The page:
There is an aura about him that exudes authority.
As is normal in such situations, the non-playing members of United's squad did a running session after the 3-2 win over AS Roma.
Under the watchful eye of fitness coach Tony Strudwick, a group made up of Anders Lindegaard, Darren Fletcher, Javier Hernandez and Wilfried Zaha pushed themselves through a series of shuttle runs and sprints.
Within half an hour, they were heading back to the changing rooms for a shower. A couple of minutes later they were out again, sent to the gym for more work that lasted an additional 15 minutes.
Those concerned were clearly surprised at this addition to their workload. At least one looked annoyed, but no-one challenged Van Gaal's authority.
"With my direct character, I say things as they are," he said. "It can be good and it can also be worse."
United's players have already had an insight into their manager's approach. Though a joviality is often present, he rounds on anyone not carrying out their duties to his satisfaction.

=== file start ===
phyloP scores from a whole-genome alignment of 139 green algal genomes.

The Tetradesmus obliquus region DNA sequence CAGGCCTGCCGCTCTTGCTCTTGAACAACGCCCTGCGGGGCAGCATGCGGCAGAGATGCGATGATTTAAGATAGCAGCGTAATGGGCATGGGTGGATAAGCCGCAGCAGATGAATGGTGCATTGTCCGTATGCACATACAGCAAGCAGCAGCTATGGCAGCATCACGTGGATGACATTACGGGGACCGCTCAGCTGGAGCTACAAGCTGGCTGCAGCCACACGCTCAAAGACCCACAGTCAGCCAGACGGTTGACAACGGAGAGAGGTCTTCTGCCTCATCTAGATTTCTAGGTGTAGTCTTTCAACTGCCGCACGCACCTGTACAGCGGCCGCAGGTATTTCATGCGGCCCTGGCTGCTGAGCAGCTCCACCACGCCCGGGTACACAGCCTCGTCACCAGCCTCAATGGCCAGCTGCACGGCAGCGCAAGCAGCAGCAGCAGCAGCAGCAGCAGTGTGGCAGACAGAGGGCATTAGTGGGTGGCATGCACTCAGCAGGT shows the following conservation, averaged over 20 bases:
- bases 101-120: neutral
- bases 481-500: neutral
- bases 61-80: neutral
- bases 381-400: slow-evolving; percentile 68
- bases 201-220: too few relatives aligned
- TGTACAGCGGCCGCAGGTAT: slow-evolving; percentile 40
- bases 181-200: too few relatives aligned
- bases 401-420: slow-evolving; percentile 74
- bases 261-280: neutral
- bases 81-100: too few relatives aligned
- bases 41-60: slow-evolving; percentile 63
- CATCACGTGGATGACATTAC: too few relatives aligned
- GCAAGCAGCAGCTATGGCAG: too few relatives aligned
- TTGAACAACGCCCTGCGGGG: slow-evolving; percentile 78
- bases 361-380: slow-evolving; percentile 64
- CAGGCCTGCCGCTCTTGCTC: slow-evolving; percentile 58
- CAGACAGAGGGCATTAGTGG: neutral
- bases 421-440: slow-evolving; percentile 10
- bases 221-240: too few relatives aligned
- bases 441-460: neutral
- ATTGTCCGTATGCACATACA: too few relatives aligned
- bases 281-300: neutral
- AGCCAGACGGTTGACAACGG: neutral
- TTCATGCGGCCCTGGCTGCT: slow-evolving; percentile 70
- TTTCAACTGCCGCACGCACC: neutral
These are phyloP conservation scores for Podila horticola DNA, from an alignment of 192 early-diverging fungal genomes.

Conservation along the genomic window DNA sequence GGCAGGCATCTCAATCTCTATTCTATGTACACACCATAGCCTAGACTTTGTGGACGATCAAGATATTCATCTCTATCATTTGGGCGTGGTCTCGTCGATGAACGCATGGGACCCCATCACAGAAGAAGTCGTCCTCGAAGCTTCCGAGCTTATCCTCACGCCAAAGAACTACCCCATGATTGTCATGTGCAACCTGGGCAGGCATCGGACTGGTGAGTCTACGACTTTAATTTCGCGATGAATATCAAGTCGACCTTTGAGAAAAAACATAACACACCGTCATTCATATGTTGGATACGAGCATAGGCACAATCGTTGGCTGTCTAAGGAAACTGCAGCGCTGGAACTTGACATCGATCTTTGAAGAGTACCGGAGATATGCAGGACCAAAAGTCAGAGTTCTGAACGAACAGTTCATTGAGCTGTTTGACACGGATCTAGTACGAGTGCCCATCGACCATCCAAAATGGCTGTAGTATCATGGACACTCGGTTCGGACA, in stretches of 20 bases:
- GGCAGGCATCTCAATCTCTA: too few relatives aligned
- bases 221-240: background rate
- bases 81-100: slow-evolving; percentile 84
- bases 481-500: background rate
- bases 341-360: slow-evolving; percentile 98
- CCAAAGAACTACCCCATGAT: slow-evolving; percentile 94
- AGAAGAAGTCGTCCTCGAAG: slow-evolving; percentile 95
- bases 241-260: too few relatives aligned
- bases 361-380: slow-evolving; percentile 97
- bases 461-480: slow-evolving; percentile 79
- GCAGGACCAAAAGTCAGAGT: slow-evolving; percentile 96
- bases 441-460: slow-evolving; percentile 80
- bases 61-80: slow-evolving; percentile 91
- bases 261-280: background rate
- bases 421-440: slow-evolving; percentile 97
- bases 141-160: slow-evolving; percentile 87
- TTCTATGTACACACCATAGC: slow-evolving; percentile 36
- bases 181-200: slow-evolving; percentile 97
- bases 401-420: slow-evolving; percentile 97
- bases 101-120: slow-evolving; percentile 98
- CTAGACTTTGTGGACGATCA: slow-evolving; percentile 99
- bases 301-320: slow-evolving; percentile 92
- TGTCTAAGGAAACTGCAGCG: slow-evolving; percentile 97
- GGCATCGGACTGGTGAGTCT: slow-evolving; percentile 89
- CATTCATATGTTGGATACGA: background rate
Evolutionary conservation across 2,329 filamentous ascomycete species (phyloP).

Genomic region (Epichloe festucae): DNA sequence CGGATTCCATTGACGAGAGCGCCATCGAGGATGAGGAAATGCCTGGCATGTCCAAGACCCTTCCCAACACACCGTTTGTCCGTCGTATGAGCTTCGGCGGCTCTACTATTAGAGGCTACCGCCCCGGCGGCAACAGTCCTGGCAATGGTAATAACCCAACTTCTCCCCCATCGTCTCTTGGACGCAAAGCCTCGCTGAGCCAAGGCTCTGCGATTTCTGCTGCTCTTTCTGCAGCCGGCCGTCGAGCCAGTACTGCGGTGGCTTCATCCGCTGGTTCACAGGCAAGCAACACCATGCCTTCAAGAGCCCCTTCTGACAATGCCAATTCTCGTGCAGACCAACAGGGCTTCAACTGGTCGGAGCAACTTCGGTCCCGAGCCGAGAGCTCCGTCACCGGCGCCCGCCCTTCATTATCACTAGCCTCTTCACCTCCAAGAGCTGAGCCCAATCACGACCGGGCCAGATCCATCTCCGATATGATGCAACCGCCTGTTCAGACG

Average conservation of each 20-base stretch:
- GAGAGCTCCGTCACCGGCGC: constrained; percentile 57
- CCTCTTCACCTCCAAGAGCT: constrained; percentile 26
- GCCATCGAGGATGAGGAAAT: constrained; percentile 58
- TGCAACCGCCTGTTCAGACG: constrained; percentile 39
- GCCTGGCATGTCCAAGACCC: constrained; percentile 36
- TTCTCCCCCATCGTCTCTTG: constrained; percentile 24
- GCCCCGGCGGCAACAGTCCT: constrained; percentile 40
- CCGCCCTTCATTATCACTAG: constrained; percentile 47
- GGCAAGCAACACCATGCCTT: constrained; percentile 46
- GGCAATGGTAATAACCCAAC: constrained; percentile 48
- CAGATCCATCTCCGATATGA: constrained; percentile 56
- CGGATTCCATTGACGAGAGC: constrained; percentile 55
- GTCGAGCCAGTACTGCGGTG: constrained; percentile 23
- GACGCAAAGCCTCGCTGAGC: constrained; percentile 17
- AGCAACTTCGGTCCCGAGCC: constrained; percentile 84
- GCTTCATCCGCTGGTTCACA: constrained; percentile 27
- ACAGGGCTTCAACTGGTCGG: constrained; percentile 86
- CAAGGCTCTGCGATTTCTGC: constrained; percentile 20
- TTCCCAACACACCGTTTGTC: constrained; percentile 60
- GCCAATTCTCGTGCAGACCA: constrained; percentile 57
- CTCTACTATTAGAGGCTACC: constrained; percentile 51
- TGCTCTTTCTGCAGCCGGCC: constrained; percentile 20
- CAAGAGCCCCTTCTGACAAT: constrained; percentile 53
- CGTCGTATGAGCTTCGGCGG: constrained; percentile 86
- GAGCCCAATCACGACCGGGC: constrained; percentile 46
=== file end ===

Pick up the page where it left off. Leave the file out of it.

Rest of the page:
In an open training session ahead of that first game in LA, Chris Smalling and Fletcher were among those singled out for the most forceful of demands - why, Van Gaal wanted to know, were they not looking at the ball when executing their shooting practice?
And goalkeeper Ben Amos was unlikely to be feeling good about himself in the dressing room following the Roma game.
He had just suffered the embarrassment of conceding a goal from 60 yards, struck by Miralem Pjanic, that went straight over his head and into the net without bouncing.
If he was looking for a lift from his manager, he did not get it.
"In four seconds I can run 50 metres, so what do you think?" said Van Gaal when asked if Amos was at fault.
That no-nonsense approach will help him in one aspect of the job - reducing the size of a squad that, by common consensus at United, was too big last season.
There have been departures - Nemanja Vidic, Rio Ferdinand, Ryan Giggs and Patrice Evra among the most notable - but this year there are no midweek Champions League nights to offer Van Gaal scope to switch his team around.